(Bloomberg) --

Energy prices in Europe surged on Monday after weather forecasts showed colder temperatures for the next two weeks that will lift demand for heating.

Benchmark Dutch natural gas for next month climbed as much as 9.7%, German month-ahead power surged 11% and carbon futures jumped to a record. Widespread below-average temperatures are seen through most of Europe for the next two weeks with the lowest levels expected in the Nordic region, according to Maxar Technologies LLC.

As winter approaches, energy markets are set to get increasingly sensitive to the prospect consumption will increase amid lower temperatures in the northern hemisphere. European gas prices have been under pressure since demand recovered during the summer and new supplies have dried up, with more liquefied natural gas diverting to Asia and Russia focusing on filling up its own storage sites.

  • Northwest Europe temperature forecast for the next two weeks:

“Given how tight the gas balance looks presently, any significant period of cold below the seasonal average would likely push forecasts for end-of-season gas inventories toward critical levels, driving prices higher,” said Stefan Ulrich, a gas analyst at BloombergNEF. “If the winter turned out to be particular cold, we could not rule out further extraordinary measures to calm the gas and by extension power markets.”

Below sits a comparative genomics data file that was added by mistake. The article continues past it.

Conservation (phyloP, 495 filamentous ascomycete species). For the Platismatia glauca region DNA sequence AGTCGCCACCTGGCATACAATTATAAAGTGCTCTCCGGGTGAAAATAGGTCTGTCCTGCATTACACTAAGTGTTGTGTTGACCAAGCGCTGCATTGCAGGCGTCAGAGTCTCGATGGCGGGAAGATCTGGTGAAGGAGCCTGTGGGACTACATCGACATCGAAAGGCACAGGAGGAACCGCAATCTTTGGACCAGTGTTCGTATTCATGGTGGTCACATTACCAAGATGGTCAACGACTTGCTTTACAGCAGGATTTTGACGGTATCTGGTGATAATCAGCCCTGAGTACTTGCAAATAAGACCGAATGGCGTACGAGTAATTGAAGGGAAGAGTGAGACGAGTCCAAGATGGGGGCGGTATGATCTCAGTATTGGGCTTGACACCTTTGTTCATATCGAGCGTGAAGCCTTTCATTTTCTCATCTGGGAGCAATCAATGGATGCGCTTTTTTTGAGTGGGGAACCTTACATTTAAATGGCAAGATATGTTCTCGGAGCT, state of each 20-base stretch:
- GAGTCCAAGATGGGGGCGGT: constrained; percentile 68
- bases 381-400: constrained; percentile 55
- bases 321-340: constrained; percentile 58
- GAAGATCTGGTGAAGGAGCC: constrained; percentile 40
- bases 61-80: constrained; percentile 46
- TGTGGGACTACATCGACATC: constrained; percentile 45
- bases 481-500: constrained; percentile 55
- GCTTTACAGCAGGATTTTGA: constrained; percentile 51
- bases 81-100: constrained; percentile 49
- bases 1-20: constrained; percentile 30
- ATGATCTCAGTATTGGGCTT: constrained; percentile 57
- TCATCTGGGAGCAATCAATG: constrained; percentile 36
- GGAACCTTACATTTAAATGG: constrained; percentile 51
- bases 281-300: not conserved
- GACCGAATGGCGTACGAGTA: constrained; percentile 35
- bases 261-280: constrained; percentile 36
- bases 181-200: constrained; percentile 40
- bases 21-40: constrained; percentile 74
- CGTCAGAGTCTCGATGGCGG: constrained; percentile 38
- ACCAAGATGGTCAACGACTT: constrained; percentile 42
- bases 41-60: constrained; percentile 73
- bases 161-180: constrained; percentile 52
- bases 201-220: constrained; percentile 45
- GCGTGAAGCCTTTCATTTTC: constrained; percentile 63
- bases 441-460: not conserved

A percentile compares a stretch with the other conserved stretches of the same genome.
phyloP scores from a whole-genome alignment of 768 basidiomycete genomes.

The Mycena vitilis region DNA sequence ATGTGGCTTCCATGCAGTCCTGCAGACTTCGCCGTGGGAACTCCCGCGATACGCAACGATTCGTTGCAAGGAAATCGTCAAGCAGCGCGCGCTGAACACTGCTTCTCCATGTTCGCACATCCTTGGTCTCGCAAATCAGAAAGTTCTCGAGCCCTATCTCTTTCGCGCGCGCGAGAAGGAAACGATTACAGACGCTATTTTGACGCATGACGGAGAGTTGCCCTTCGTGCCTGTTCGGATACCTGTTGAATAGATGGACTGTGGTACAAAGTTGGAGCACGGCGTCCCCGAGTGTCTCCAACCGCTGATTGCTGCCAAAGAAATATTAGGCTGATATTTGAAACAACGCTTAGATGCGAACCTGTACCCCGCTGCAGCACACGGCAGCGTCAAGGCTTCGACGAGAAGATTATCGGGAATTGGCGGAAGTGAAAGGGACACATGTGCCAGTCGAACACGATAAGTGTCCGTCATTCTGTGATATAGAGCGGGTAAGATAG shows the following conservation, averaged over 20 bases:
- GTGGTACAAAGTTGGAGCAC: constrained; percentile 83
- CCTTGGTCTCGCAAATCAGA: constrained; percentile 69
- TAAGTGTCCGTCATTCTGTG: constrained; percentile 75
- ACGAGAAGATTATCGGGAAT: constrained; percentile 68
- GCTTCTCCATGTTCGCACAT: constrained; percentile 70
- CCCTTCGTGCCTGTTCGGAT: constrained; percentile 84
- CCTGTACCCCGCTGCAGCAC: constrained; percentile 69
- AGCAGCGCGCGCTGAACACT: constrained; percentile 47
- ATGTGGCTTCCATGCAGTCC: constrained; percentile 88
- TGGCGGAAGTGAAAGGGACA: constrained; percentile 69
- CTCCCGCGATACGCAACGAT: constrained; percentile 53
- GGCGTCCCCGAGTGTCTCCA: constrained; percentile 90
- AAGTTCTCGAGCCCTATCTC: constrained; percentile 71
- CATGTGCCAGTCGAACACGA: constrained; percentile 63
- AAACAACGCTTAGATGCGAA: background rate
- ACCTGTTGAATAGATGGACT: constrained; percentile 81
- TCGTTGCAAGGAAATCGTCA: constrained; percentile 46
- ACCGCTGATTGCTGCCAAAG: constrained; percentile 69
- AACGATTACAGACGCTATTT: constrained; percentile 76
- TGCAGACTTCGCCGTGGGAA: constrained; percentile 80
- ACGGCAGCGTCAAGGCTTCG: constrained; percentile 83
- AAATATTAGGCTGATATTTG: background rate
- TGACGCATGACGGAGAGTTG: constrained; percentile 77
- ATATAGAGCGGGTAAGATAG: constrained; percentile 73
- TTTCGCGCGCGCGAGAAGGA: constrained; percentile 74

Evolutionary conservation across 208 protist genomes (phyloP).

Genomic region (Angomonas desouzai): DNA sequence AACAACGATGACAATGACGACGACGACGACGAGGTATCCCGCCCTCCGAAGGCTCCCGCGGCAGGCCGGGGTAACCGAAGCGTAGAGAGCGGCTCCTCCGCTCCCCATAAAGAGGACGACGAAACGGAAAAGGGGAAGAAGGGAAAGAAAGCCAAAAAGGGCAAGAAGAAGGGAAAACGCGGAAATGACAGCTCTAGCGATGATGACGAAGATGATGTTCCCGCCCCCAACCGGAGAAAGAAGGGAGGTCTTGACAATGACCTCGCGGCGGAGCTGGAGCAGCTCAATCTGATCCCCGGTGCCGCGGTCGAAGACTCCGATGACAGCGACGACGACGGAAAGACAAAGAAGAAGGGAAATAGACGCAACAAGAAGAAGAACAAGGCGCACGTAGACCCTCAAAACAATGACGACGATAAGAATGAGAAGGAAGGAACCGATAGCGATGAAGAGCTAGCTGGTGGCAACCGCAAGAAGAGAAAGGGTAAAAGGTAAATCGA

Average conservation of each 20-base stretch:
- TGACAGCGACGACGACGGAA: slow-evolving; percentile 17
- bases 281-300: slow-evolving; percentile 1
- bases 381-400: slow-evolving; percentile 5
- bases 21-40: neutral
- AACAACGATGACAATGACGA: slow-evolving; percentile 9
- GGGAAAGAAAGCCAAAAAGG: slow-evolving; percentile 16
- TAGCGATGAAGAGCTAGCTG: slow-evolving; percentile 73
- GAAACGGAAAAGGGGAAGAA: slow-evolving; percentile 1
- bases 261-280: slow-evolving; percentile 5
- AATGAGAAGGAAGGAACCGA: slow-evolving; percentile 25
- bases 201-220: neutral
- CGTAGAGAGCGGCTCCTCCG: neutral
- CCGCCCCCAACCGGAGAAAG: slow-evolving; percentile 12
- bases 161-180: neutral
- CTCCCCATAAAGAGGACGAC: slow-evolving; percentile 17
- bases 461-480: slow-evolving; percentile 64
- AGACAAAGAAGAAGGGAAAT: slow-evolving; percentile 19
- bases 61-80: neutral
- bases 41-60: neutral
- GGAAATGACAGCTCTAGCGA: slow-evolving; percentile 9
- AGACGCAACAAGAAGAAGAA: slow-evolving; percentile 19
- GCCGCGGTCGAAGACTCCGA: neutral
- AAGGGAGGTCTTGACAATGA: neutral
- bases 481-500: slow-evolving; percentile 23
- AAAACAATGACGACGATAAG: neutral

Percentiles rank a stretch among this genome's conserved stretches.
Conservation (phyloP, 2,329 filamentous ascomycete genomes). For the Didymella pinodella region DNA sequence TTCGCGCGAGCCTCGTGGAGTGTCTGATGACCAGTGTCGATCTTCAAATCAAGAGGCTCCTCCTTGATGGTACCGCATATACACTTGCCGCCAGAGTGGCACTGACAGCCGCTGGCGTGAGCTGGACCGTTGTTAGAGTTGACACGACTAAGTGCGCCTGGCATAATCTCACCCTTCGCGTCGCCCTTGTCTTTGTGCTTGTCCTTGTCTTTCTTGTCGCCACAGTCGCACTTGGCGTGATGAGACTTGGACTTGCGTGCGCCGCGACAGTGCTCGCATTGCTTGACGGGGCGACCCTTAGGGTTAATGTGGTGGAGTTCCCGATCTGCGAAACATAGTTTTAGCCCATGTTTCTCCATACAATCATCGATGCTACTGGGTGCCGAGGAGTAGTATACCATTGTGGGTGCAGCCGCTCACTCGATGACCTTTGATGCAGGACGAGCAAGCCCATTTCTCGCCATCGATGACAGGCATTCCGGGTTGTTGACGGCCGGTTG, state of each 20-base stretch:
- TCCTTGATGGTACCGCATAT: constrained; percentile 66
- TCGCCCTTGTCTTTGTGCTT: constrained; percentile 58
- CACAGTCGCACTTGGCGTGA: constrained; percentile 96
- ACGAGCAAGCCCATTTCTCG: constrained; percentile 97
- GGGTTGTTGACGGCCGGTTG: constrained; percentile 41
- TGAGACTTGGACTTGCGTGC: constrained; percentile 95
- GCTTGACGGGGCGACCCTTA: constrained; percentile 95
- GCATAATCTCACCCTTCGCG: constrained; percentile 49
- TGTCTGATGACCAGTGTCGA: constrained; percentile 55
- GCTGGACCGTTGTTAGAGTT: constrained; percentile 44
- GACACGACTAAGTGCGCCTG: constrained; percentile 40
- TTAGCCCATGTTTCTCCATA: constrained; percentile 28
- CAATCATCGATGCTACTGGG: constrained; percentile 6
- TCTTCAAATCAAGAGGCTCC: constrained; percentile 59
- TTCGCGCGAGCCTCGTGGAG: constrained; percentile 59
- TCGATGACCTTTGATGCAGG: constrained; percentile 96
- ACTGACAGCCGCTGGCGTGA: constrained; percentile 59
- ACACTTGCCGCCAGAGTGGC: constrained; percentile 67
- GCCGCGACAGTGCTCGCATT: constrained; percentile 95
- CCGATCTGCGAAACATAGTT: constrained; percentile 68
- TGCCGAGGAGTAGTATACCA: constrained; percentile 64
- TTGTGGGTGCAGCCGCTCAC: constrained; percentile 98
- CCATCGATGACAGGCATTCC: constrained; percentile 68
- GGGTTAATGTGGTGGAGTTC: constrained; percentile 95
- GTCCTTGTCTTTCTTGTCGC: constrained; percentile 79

A bitterly cold blast, that moved in from the Arctic at the weekend and was still being felt on Monday, is expected to ease throughout the week. The chill is pushing up short-term power prices in Germany and France to near-record levels. Carbon for December delivery jumped to a record 75.74 euros on Ice Endex.

Benchmark Dutch gas for next month climbed as high as 96.25 euros ($105.34) a megawatt-hour on ICE Endex in Amsterdam. A series of outages in Norway are set to curb supplies.

Gas production at the Sleipner field in Norway was cut on Sunday because of corrective maintenance until Tuesday, according to network operator Gassco AS. Production at Visund, another field in Norway, will be halted on Wednesday for yearly maintenance. 

On top of that, gas storage sites in Europe are depleting quickly. Stores are 64% full, way below the 10 years average of 86% for this time of the year.

©2021 Bloomberg L.P.